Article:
Intellectual giftedness is measurable, can be harnessed and makes a difference. You don’t loss your giftedness in normal circumstances as it remain stable all throughout life. The gifted are more likely to be successful than less intelligent beings. There are no problems due to being very intelligent; only difficulties due to lack of political will, institutional irresponsibility, family indifference and/or lack of resources.
Why should you be interested in intelligence and giftedness? Reading about it challenges you on what and how you think of your own intellect and that of others. Perhaps you want confirmation of your giftedness or that of someone you know. Even if you think that you are not gifted, your quest for understanding about it is a manifestation of your interest and intelligence. Maybe you are curious to know why you are not gifted, as why they are gifted, and would like to find out if this lack of giftedness, or their giftedness, really matters.
Intellectual giftedness affects you directly and indirectly. It is important to know if you or your partner, children, colleagues or friends are gifted to better understand them and improve interaction. In most cases, not knowing that your child, spouse, relative or friend is gifted causes misjudgement, unhappiness and failed relationship. Having more than one gifted person in the family (i.e. both parents, two or more children or one parent and a child) does not guaranty happiness. As a matter of fact, such a situation can be complicated, frustrating and not so easy to live by.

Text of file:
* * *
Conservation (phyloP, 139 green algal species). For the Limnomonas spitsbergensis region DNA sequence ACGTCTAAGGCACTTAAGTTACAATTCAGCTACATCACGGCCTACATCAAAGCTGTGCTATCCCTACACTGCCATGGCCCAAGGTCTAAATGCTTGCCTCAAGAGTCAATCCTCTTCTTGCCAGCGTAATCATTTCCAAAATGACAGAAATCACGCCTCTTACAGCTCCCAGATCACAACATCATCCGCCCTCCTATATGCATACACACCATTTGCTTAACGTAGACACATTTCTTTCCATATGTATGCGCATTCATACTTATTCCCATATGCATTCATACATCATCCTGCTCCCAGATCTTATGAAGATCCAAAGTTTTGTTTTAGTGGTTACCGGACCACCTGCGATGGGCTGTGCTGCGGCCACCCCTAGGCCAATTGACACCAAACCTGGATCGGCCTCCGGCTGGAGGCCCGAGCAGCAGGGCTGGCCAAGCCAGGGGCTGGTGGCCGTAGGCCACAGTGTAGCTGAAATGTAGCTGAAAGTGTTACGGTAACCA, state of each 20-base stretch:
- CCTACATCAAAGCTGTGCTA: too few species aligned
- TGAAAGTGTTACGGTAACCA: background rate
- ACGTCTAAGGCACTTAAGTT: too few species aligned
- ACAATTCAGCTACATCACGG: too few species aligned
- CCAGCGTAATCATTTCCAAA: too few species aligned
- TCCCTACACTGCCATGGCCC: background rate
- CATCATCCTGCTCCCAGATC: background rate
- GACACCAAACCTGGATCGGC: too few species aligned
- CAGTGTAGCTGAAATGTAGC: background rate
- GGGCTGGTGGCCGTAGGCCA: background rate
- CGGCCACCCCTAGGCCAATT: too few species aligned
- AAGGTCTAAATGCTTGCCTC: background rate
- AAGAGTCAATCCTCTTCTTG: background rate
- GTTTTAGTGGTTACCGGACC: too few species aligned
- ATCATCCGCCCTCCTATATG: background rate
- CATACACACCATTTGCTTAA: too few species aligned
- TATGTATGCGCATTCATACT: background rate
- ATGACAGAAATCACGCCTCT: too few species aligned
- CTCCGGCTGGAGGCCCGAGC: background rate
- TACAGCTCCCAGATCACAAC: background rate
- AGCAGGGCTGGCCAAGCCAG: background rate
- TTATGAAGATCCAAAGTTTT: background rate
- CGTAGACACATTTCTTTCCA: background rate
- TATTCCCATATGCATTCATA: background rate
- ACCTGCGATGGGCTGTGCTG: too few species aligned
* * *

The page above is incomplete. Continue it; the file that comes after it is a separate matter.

Francis Galton’s Hereditary Genius in the 1860s has been heralded as a pioneering work on gifted children and adults in terms of evaluating speed, memory and mental skill. Since then, there have been significant studies on giftedness but unfortunately most of these are accessible to and have been used for academic purposes.
Very often, when we read articles about gifted people, we are told of stories of the famous and eminent, such as Einstein. There are gifted and geniuses: not all gifted are geniuses but all geniuses are gifted. The articles written about these geniuses usually focus on their successful achievements intellectually but poor emotional ability and social accomplishment. I believe there are more intellectually gifted individuals who are well-rounded than otherwise. I am particularly interested to talk about the gifted who do not make it to the international arena of geniuses. Many of these gifted, who are about 2% of our population, succeed intellectually, socially and personally – a cocktail that does not fit into the findings and thinking of some experts in the field.